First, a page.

Several years ago I had the pleasure to work with Norm, who happens to be one of my personal heroes. So I was genuinely excited when Norm agreed to allow me the chance to interview him for HIGHLIFE.
When you meet Norm he exudes confidence, expertise, and authority without even trying. If you aren’t familiar with his significant resume, you would think that he was just a regular guy, however, he is a giant in advocacy, a giant in the legal world, and a giant in publishing. Norm has been with NORML since the inception over 46 years ago. Norm was the President Emeritus of NORML 2013-2014 and is currently serving as Vice Chair.
When I met with Norm at his office, he effortlessly references Joni Mitchell while speaking about the cycle of life and the cycle of prohibition. He speaks about how historically the government has promoted false narratives about Cannabis. Reefer madness was publicized and depicts people who use Cannabis as dangerous individuals with behaviors that are not typically and medically associated with Marijuana use. Instead of fighting against incarceration, Norm asserts that we fight for incorporation which will allow us to be the advocates that we need to be as well as ensuring that people are not wrongly imprisoned for their fundamental rights and freedoms. We will become the consumer advocates NORML was always meant to be for a quality product free of mold and contaminants. With an incorporation approach, we won’t have to fight against incarceration, long term sentences, or have veterans and single moms losing their benefits.
From Norm’s perspective, we are fighting for consumer’s freedom rather than Cannabis users fighting to stay out of jail. It is important that we stay focused on the true issues at hand. Norm gives the analogy that when you are up to the waist in Alligators, it is hard to remember that your mission is to drain the swamp. These ominous words, emphasize that the language we use as advocates is really important, the way we view access issues is very important. Florida’s dispensary approach is currently set up as an oligarchy, the limit to only 7 dispensaries is unjust and unconscionable. An example is a person with HIV that has a right to THC according to Florida’s Constitutional Amendment, not being able to get his medicine due to the fact that there is no way currently to get access to it.
The week I sat down with Norm was during the office of compassionate use (OCU) public hearings week. Public hearings were held in Jacksonville, Fort Lauderdale, Tampa, Orlando, and Tallahassee. The accommodations were insufficient for these public hearings which left many people out in the street, especially considering that 6,496,157 Florida voters sent such a strong message by casting their ballot for the legalization of Medical Marijuana at a Constitutional level. A staggering 71.3%, the highest percent of any state to date. The Florida Department of Health held Public hearings that were too few and too limited, but the saving grace is that there is an opportunity to post comments online for a limited time. According to Norm, the government has to hear the voice of the people. It is critical for advocates to post because these comments expressing outrage of the non-conformity of policies to the Florida Constitution will allow a lawyer a year from now to subpoena the emails for judicial review as direct representation for the express will of the people. There are three separate branches of government, the executive and legislative branches should be challenged when they ignore the express will of the people. That is how the United States Government is designed, for there to be checks and balances.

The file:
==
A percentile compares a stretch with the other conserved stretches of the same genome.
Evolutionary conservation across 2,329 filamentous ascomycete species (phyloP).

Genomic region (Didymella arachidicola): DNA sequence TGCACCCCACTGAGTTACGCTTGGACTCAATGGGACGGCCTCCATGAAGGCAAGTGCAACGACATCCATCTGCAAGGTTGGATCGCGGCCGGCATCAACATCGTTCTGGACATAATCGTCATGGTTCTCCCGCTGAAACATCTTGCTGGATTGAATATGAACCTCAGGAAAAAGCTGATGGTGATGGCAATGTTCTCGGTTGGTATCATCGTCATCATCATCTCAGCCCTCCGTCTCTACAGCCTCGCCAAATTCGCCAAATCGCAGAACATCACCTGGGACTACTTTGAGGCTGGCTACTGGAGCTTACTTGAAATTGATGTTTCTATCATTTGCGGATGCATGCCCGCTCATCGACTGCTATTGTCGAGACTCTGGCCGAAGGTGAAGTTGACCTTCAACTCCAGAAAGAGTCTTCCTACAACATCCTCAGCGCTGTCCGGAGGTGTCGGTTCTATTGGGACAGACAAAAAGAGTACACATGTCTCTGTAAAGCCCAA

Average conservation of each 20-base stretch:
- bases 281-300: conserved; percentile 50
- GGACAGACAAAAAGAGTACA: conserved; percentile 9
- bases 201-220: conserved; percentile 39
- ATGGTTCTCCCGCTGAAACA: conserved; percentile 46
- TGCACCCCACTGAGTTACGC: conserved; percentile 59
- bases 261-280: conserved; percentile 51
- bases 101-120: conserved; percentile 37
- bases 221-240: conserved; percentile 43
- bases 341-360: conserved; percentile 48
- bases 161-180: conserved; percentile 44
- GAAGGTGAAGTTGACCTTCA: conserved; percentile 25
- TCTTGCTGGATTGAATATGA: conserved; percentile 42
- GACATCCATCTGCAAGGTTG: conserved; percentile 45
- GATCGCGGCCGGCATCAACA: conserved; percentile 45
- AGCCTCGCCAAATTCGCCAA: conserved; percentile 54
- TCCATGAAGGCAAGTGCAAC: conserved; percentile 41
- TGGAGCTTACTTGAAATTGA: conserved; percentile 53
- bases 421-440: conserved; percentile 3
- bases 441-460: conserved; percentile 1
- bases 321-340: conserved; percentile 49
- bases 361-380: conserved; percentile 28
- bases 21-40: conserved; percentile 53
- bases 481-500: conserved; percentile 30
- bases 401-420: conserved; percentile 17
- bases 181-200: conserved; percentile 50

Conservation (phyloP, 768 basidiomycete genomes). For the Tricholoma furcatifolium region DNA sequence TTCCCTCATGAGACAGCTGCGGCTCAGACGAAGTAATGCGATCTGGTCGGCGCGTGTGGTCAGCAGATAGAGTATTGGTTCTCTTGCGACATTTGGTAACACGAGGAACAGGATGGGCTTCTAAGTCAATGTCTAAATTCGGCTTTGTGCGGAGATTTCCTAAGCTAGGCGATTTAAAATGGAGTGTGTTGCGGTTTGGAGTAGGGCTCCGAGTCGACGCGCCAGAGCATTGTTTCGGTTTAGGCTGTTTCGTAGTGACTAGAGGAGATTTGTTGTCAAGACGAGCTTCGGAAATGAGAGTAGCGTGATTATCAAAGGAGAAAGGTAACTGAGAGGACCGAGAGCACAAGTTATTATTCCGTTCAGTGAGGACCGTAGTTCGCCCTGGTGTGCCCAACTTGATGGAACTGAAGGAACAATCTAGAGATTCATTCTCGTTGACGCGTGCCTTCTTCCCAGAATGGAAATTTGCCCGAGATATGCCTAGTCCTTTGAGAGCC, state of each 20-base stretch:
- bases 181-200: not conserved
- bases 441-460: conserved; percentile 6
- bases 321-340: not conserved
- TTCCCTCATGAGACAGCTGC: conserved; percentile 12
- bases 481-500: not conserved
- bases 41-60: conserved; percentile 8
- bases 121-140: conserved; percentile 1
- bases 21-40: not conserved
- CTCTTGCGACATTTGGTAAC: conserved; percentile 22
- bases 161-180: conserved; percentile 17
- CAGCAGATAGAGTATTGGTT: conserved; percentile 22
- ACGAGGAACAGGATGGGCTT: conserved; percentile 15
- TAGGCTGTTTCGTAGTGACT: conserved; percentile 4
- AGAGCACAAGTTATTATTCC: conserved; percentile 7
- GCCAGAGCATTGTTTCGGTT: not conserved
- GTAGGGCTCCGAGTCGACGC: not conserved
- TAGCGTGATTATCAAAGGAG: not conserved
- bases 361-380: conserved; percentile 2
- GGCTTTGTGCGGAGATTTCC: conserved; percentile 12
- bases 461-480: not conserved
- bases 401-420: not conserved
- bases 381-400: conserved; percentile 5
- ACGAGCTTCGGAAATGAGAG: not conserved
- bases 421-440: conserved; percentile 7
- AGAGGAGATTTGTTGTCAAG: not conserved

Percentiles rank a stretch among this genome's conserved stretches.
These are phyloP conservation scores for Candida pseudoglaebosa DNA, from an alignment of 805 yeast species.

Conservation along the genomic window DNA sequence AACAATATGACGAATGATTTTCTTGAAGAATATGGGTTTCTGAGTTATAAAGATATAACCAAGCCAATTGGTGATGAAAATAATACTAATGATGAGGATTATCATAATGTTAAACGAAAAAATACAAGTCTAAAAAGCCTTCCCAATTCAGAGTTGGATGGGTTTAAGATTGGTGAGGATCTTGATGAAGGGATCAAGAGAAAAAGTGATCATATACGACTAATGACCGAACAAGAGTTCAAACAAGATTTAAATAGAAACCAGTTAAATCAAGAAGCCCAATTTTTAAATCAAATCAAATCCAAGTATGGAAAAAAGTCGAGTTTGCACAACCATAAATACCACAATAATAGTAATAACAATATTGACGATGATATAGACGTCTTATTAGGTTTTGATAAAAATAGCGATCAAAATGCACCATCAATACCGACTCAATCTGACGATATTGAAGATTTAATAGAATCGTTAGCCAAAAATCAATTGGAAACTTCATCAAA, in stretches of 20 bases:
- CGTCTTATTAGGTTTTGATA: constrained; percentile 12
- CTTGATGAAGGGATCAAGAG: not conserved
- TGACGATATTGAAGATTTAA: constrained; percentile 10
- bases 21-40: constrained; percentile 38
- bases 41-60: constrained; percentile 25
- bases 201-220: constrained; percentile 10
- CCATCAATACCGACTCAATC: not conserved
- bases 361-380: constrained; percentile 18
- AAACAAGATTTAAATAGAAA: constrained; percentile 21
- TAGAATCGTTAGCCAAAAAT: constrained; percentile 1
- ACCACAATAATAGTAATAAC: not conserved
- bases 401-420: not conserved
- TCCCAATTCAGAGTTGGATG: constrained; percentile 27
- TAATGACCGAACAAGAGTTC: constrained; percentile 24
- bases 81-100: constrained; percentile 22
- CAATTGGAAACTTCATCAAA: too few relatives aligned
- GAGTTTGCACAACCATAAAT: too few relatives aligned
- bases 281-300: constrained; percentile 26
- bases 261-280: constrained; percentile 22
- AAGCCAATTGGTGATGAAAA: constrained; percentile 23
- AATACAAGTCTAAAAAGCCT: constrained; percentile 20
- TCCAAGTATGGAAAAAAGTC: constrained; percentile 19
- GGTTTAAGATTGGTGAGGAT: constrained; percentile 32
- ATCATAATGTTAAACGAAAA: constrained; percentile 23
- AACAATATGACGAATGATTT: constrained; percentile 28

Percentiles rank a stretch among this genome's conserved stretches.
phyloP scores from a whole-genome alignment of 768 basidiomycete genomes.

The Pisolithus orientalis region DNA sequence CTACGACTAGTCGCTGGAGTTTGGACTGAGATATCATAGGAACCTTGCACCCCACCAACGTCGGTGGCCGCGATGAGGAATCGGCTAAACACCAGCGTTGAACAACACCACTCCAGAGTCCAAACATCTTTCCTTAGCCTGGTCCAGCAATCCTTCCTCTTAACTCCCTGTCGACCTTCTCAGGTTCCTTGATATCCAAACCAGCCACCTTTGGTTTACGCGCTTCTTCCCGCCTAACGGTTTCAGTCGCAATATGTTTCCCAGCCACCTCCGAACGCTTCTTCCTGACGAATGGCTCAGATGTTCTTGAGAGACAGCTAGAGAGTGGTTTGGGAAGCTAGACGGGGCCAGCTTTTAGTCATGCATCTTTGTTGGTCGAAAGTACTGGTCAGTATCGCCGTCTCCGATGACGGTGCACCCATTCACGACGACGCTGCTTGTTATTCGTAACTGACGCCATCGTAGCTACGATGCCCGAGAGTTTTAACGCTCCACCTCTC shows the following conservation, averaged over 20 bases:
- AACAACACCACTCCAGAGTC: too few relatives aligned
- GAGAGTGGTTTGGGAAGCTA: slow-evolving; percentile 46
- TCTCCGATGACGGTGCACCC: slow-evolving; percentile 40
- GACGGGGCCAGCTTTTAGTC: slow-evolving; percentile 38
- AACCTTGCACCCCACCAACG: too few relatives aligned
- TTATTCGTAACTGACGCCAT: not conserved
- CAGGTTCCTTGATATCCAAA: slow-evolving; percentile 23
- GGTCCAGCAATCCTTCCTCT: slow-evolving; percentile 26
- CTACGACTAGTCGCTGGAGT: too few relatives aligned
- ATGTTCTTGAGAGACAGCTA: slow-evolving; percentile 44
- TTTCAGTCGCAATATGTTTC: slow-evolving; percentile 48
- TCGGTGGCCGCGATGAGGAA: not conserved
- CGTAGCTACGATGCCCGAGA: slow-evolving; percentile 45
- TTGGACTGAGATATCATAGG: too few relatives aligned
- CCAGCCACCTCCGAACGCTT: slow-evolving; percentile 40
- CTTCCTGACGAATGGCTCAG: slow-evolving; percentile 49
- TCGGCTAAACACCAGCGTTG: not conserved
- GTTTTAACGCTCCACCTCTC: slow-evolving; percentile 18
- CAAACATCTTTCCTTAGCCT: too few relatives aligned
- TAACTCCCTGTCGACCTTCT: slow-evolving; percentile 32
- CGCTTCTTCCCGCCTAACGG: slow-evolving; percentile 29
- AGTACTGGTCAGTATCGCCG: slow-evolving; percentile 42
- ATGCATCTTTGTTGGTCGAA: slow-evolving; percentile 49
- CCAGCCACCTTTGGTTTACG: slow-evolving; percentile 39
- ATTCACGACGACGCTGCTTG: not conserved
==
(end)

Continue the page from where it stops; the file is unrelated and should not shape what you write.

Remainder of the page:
The Department of health has 6 months to adopt rules, 3 months to implement. The state ignoring the will of the people in this matter is not legal. 7 dispensaries is not what the public wants. People need to have reasonable access to their medicine. Someone in a wheel chair in Key Largo being told that the closest dispensary is in Fort Myers is not reasonable access and contrary to the Florida Constitution. In plain language, If government fails to uphold the constitutional right, then they are acting illegally. That’s what these public hearings are all about, the public being clear about their will. Nobody limits the number of Starbucks because caffeine it is supposed to be bad for you. Nobody limits the amount of Hershey’s chocolate ice cream shops because it is bad for you and can make you fat. Edibles are medibles, it is the same medicine offered in a different way. How you consume it should be inconsequential. The Department of Health in other states have dealt with this by putting reasonable procedures in place. They make the packaging child-proof and medically locked. We cannot let fear narratives guide our policy.
When asked to anticipate the future, Norm is optimistic, he says people will be able to get their Cannabis, either medicinally or recreationally, from local stores that look like flower shops and art galleries and it will be accepted by the public. “Cannabis will be treated as it should be….as medicine and not a menace, which is something I have been aspiring to for years. What was once a childhood indiscretion has become a life long achievement.”
In December 2012, the National Legal Committee of NORML awarded Norm Kent with its highest honor, the Al Horn Memorial Award for Lifetime Achievement.